Farmers and fisher folk in India have practiced aquaculture since time immemorial. With the advent of blue revolution, aquaculture moved into commercial lines. In the last four decades, aquaculture in India evolved as a commercial farming practice from the level of traditional backyard activity. This also meant that an environmentally sound and traditional industry transformed into an intensive production system leading to a number of environmental problems, like increased soil salinity, reduction in agricultural production, decrease in livestock production and destruction of mangrove forests. Shrimp cultivation has also negative impacts on biodiversity. In addition to the environmental effects, health and social issues have also been raised as major concerns.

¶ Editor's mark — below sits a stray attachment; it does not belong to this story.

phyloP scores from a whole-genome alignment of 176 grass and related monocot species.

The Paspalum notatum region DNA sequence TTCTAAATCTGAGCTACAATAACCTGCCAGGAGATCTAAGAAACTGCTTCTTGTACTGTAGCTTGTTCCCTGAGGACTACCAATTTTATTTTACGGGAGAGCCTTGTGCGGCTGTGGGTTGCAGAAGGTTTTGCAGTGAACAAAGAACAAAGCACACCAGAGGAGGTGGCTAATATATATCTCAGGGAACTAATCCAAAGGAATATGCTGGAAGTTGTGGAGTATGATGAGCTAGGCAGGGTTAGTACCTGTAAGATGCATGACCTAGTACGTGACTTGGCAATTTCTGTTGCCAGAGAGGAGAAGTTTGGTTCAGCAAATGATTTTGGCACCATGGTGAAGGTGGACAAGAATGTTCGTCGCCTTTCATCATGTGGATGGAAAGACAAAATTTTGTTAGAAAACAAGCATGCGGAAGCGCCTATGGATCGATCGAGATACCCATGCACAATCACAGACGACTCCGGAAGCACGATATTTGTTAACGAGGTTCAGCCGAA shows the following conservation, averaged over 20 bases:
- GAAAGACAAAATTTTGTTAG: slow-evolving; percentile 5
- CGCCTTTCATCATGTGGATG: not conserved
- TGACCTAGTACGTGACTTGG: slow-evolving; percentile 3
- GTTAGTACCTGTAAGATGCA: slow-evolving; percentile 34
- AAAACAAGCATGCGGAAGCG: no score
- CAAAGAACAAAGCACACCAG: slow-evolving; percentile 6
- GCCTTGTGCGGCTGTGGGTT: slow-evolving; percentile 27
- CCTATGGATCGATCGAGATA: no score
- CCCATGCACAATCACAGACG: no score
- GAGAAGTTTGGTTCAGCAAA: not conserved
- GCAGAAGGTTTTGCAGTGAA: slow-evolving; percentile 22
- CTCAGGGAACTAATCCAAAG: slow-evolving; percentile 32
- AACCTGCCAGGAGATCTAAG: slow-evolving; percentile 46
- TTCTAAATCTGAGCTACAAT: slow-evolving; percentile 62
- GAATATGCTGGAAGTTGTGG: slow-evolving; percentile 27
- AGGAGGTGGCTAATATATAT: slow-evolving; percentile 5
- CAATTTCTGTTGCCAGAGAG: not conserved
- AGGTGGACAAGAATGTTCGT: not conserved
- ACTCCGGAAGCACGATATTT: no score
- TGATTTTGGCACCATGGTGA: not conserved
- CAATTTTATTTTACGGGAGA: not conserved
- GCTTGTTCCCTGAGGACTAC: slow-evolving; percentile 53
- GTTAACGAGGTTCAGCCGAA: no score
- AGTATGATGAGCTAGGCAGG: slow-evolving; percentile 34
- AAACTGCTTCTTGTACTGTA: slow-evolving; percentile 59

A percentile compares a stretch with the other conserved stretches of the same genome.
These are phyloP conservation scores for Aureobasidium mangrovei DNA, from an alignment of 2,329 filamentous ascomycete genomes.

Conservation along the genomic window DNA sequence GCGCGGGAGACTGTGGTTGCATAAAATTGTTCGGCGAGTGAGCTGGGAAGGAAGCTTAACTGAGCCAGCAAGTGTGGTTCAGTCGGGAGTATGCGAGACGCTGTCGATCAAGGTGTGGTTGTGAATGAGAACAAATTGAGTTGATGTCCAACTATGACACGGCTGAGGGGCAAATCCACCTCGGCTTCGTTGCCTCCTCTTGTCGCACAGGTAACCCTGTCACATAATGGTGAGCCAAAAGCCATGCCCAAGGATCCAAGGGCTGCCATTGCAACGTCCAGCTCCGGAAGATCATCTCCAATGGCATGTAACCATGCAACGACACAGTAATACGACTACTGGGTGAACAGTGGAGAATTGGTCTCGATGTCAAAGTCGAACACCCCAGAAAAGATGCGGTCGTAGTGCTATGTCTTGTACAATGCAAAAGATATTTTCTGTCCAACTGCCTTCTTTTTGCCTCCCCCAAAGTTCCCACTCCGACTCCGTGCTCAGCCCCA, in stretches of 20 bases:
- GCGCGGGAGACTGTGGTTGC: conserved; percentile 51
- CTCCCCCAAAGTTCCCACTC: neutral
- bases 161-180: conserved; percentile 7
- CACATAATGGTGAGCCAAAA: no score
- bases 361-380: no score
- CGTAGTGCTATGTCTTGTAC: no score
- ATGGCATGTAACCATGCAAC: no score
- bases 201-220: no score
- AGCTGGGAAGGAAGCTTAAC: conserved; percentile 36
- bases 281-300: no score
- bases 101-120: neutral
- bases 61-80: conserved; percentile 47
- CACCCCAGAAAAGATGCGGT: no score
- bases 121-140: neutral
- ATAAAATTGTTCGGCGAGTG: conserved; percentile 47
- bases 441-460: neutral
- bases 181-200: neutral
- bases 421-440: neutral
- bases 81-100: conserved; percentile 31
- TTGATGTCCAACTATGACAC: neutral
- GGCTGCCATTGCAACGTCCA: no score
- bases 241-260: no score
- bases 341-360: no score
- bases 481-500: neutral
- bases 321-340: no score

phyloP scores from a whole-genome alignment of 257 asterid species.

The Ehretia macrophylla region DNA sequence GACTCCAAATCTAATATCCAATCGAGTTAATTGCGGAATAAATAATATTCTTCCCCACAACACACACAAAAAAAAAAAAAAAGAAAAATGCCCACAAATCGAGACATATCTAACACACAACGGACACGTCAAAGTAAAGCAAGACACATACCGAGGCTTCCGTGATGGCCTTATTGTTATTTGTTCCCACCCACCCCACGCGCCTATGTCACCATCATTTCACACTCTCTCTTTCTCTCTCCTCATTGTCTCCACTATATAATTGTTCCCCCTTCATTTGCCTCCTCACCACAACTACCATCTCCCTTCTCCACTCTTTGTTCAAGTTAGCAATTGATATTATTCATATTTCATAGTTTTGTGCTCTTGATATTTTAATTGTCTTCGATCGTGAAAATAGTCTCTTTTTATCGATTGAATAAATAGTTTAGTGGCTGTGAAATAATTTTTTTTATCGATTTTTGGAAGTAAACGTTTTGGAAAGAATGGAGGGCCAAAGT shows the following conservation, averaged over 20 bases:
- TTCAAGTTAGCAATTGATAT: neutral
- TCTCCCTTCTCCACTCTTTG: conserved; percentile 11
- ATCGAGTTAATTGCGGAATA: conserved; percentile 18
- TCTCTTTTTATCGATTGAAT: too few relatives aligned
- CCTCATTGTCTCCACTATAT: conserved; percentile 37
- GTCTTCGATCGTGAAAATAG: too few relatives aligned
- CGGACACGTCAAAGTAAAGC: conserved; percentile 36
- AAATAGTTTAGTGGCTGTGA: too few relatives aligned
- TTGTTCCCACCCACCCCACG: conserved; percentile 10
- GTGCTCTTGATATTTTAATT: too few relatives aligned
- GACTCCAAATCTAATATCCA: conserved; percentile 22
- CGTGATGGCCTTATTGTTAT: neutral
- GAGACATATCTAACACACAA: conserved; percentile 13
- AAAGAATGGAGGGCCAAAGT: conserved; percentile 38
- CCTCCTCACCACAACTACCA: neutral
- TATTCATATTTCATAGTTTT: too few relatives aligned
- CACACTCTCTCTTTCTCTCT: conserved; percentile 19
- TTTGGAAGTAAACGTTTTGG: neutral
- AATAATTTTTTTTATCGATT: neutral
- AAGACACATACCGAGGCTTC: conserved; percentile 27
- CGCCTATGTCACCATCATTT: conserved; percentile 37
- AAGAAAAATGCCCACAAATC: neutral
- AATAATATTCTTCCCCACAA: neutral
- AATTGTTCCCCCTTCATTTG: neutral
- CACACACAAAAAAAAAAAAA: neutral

We also find many farmers who adopt integrated or sustainable fish farming practices. What are the practices that farmers adopt that help in increased production while keeping their impacts on the environment low? How are these farmers managing to adopt these practices in the changing external environment? Are there any community level initiatives towards safe fish farming? Are there any supportive mechanisms or incentives for adopting sustainable aquaculture? What are the challenges in following sustainable practices in fish farming? In this issue of LEISA India, we would like to include experiences that address these issues, both at the local as well as at the national level.
Articles for the March 2019 issue of LEISA India should be sent to the editors. Email: firstname.lastname@example.org before 31 January 2019.